## Contact Information200 Karl Clark Road [p]: 780.450.3300 |
A: Whenever you have a measurable gas rate in the well. Regardless of the API gravity of the crude oil, its viscosity will decrease due to the gas in solution, and its density will decrease, particularly if some gas comes out of solution in the tubing. Both of these mean that in most cases the pressure losses will decrease in most cases if multiphase flow is used. Note that it is particularly important for oils heavier than 15-20°API to enter the dead oil viscosity in the advanced viscosity window. A: Every oil field is different. These correlations are based on data from a limited geographical area. The only way to determine which correlation is most accurate would be to compare results from each correlation to actual field data. The User Guide contains references to the sources of these correlations, so you can look up the equations used and determine which ones most accurately match your data. Alternatively, if you have laboratory test data for these fluid properties, and you are currently subscribed to the PC-PUMP Maintenance Plan, send your data to C-FER and we will prepare plots comparing your data to the results from each correlation, to assist you in determining which correlations to use. A: The best way to determine this is to have the well fluids tested in a lab in the form in which they come from the well. Even small amounts of dissolved gas can make the actual oil viscosity significantly less than the dead oil viscosity. As for the water, if the fluids are emulsified, water can cause the actual viscosity of the mixture to be significantly higher than for pure oil. The advanced viscosity window in PC-PUMP has, for single phase only, options for varying the viscosity with water. This gives you the choice of either specifying that the fluid is an emulsion or that the viscosity is to be calculated as a weighted average of the water and oil viscosities. A: It is specified relative to vertical depth. Note that this refers to a flowing temperature gradient and not the geothermal gradient. The value for the flowing gradient will always be less than or equal to the geothermal gradient. Newer versions of PC-PUMP allow you the option of entering the flowing wellhead temperature instead of the gradient, if you prefer. In that case, it will display the calculated value for the gradient. A: This is an option in PC-PUMP, but it uses a correlation which is based on very limited data. We suggest using this option with discretion. Try running it and see if the results make sense. When a pump is pumping a large volume of high viscosity fluid, the viscous torque can easily be 30% or more of the total torque. If the rates and viscosity are both low, the viscous torque should also be low. Due to the extremely limited data available to C-FER for checking the accuracy of this correlation, we recommend that users be careful in evaluating the results of this calculation. The program will always print an output message containing the calculated viscous torque. If you use this calculation option built into PC-PUMP (in multiphase flow) it will do one of two things. If the pump (or tail joint) intake is located below the perforations, it will assume 100% separation efficiency—all the free gas at the perforations is assumed to go up. If the intake is located above the perforations, it will estimate a separation efficiency. This calculation assumes that the pump intake is centralized and that the well is near vertical where the intake is located—if these conditions are true, the calculation should be reasonably accurate. Times when you might not want to use the calculation option include: |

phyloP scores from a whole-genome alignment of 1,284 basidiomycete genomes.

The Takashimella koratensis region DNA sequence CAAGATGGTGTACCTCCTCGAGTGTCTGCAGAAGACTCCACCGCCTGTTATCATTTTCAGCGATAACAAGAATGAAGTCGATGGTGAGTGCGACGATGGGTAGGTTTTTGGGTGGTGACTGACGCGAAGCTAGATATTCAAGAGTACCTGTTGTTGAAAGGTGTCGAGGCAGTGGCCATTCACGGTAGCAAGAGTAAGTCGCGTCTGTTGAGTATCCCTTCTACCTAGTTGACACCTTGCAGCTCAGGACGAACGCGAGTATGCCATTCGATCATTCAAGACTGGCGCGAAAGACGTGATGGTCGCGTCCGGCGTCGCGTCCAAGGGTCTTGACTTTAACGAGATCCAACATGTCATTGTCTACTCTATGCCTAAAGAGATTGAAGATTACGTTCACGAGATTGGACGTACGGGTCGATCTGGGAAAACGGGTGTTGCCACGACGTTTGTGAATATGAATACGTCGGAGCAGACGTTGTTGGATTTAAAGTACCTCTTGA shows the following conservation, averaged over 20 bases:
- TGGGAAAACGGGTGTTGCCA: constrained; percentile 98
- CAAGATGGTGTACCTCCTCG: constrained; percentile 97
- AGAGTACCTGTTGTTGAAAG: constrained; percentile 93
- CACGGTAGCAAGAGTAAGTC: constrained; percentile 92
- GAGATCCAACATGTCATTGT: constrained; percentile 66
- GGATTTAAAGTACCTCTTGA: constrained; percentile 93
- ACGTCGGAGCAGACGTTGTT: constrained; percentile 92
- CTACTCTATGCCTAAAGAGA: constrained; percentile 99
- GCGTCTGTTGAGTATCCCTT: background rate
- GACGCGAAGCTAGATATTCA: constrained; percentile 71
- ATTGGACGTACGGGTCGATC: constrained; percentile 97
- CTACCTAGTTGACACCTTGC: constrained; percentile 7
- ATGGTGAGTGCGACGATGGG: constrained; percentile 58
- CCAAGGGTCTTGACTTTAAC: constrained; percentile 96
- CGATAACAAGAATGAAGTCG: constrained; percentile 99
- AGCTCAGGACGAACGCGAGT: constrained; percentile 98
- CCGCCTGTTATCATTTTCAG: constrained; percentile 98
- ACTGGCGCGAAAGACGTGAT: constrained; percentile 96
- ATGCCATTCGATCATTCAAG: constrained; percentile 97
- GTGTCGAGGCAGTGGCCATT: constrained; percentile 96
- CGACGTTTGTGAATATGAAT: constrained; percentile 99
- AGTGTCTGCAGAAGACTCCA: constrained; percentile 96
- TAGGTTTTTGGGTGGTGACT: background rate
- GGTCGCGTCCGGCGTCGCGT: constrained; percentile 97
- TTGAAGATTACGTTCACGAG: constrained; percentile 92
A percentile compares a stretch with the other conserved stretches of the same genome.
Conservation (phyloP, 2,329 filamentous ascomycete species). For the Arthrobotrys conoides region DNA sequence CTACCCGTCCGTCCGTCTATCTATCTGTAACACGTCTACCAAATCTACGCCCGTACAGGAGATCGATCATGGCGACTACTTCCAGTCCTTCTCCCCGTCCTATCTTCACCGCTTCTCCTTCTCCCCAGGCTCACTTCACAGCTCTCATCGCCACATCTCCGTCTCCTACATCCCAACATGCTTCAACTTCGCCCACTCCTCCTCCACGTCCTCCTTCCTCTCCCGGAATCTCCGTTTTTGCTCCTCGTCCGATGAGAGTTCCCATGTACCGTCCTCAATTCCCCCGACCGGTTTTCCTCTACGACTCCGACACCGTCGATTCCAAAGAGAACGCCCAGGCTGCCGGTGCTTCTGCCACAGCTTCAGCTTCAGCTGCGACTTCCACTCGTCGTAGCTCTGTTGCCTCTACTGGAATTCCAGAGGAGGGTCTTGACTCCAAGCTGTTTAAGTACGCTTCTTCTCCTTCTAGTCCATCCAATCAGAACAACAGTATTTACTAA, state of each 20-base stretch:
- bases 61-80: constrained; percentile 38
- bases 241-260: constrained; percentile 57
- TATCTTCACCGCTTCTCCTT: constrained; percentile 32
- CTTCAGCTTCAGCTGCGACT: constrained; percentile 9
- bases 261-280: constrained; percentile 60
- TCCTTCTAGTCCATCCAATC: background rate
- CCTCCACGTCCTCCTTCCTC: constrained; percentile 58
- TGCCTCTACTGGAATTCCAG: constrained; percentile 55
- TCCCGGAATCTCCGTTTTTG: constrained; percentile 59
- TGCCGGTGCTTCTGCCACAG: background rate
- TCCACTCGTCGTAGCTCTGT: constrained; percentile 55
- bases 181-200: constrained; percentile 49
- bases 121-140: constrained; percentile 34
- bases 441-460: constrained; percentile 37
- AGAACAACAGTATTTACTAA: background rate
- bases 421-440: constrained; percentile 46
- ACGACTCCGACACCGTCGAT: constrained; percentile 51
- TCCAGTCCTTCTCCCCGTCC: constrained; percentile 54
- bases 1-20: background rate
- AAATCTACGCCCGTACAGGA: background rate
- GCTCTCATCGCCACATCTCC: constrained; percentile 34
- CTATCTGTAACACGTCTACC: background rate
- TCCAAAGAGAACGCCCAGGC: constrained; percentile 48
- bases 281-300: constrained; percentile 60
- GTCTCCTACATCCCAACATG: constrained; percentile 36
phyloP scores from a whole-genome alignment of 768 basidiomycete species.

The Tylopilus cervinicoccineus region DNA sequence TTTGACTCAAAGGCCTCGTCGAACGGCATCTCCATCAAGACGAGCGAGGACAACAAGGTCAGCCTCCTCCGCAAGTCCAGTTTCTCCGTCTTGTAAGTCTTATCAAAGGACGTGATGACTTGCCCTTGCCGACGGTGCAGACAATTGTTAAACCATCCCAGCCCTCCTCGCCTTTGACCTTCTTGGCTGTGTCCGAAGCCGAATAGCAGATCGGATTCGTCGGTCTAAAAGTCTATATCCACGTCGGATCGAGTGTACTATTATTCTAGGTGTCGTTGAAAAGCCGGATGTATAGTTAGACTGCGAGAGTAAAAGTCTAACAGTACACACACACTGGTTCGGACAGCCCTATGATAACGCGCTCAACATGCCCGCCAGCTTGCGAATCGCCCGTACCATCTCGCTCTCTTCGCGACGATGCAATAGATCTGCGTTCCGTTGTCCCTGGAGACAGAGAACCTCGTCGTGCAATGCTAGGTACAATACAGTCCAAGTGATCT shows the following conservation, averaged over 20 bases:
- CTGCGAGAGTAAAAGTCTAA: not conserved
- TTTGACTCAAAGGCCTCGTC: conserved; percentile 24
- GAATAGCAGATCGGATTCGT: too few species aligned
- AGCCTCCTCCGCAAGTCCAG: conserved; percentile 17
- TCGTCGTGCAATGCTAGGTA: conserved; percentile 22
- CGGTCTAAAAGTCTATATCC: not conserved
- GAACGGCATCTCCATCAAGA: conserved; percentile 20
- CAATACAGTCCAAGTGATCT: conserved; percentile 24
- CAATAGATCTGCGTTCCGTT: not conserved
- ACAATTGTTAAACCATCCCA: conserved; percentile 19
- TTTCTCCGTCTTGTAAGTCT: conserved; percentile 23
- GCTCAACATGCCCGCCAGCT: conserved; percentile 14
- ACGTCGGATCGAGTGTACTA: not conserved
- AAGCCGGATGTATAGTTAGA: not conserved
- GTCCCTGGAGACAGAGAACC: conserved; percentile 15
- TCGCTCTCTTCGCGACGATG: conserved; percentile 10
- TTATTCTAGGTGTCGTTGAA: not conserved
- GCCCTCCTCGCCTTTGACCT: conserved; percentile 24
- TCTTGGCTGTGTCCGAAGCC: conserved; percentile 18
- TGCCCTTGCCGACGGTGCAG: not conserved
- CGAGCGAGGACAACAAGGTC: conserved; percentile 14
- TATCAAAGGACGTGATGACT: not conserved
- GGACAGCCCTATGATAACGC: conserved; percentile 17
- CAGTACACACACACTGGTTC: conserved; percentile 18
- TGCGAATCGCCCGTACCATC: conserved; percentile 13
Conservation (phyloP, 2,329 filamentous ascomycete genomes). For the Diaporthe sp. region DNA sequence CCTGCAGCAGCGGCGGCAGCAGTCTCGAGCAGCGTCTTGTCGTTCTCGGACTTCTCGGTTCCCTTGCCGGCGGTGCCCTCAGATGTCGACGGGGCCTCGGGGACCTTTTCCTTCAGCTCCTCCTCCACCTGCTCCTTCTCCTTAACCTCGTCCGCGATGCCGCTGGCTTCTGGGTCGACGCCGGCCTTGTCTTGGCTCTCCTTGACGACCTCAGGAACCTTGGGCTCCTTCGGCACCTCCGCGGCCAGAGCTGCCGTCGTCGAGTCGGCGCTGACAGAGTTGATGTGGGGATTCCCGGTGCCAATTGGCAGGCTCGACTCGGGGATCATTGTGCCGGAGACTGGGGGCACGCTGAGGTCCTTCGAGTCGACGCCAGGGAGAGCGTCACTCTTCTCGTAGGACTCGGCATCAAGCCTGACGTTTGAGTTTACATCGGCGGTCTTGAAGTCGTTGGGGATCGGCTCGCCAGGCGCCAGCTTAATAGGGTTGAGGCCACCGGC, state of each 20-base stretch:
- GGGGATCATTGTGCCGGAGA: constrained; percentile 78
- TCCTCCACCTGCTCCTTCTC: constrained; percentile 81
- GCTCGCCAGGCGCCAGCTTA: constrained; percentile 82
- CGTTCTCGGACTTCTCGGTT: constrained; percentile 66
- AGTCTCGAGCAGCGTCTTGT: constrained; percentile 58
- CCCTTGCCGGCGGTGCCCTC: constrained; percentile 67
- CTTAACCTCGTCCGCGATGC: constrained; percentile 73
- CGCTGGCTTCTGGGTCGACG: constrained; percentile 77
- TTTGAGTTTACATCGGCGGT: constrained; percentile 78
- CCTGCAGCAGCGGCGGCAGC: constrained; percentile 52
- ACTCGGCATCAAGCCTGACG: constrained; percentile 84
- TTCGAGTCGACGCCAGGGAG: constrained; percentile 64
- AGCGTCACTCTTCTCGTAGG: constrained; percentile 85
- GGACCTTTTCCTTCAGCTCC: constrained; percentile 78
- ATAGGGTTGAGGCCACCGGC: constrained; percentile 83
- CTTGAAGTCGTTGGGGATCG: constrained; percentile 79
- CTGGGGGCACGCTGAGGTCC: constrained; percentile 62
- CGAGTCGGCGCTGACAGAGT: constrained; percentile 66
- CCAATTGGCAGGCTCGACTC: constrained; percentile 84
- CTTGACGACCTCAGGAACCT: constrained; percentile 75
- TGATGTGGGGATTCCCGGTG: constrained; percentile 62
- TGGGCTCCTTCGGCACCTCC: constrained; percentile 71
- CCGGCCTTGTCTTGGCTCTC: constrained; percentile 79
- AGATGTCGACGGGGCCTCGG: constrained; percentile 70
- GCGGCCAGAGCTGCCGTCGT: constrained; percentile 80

PC-Pump^{®} is a Registered Trademark of C-FER Technologies (1999) Inc.

© C-FER Technologies 2016